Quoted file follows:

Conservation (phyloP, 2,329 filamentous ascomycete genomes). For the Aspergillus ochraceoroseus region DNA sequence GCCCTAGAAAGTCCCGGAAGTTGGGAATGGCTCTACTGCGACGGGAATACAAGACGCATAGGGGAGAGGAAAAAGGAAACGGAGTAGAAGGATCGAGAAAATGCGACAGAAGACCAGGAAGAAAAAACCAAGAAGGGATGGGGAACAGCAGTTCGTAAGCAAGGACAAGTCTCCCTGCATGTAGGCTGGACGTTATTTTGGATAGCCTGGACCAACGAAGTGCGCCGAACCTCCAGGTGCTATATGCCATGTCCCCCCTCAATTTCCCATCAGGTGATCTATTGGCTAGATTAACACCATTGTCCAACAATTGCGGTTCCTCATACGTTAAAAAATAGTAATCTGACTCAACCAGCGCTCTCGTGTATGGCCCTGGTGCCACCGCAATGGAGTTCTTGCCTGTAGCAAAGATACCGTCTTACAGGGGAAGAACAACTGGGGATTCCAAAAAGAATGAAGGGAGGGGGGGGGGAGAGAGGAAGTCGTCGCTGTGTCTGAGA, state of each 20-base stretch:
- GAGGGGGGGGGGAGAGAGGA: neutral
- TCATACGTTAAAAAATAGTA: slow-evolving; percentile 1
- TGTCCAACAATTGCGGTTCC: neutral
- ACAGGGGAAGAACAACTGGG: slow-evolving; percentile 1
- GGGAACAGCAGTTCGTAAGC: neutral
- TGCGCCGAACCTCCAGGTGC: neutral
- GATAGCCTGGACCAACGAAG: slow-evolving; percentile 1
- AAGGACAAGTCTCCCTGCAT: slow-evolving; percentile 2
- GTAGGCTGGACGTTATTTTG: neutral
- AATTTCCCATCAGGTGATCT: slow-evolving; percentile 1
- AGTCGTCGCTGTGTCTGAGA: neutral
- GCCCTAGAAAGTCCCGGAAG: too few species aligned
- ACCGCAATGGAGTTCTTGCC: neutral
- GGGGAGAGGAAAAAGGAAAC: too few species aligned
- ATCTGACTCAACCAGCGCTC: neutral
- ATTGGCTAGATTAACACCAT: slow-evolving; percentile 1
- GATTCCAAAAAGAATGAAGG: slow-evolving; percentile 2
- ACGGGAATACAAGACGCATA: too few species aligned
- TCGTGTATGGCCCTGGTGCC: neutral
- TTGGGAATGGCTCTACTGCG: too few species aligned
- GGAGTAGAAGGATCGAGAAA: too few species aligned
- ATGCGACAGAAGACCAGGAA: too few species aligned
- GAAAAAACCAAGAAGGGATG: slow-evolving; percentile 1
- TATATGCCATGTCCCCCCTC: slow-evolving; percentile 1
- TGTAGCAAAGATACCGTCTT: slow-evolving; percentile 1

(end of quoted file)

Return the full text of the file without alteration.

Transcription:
Conservation (phyloP, 2,329 filamentous ascomycete genomes). For the Aspergillus ochraceoroseus region DNA sequence GCCCTAGAAAGTCCCGGAAGTTGGGAATGGCTCTACTGCGACGGGAATACAAGACGCATAGGGGAGAGGAAAAAGGAAACGGAGTAGAAGGATCGAGAAAATGCGACAGAAGACCAGGAAGAAAAAACCAAGAAGGGATGGGGAACAGCAGTTCGTAAGCAAGGACAAGTCTCCCTGCATGTAGGCTGGACGTTATTTTGGATAGCCTGGACCAACGAAGTGCGCCGAACCTCCAGGTGCTATATGCCATGTCCCCCCTCAATTTCCCATCAGGTGATCTATTGGCTAGATTAACACCATTGTCCAACAATTGCGGTTCCTCATACGTTAAAAAATAGTAATCTGACTCAACCAGCGCTCTCGTGTATGGCCCTGGTGCCACCGCAATGGAGTTCTTGCCTGTAGCAAAGATACCGTCTTACAGGGGAAGAACAACTGGGGATTCCAAAAAGAATGAAGGGAGGGGGGGGGGAGAGAGGAAGTCGTCGCTGTGTCTGAGA, state of each 20-base stretch:
- GAGGGGGGGGGGAGAGAGGA: neutral
- TCATACGTTAAAAAATAGTA: slow-evolving; percentile 1
- TGTCCAACAATTGCGGTTCC: neutral
- ACAGGGGAAGAACAACTGGG: slow-evolving; percentile 1
- GGGAACAGCAGTTCGTAAGC: neutral
- TGCGCCGAACCTCCAGGTGC: neutral
- GATAGCCTGGACCAACGAAG: slow-evolving; percentile 1
- AAGGACAAGTCTCCCTGCAT: slow-evolving; percentile 2
- GTAGGCTGGACGTTATTTTG: neutral
- AATTTCCCATCAGGTGATCT: slow-evolving; percentile 1
- AGTCGTCGCTGTGTCTGAGA: neutral
- GCCCTAGAAAGTCCCGGAAG: too few species aligned
- ACCGCAATGGAGTTCTTGCC: neutral
- GGGGAGAGGAAAAAGGAAAC: too few species aligned
- ATCTGACTCAACCAGCGCTC: neutral
- ATTGGCTAGATTAACACCAT: slow-evolving; percentile 1
- GATTCCAAAAAGAATGAAGG: slow-evolving; percentile 2
- ACGGGAATACAAGACGCATA: too few species aligned
- TCGTGTATGGCCCTGGTGCC: neutral
- TTGGGAATGGCTCTACTGCG: too few species aligned
- GGAGTAGAAGGATCGAGAAA: too few species aligned
- ATGCGACAGAAGACCAGGAA: too few species aligned
- GAAAAAACCAAGAAGGGATG: slow-evolving; percentile 1
- TATATGCCATGTCCCCCCTC: slow-evolving; percentile 1
- TGTAGCAAAGATACCGTCTT: slow-evolving; percentile 1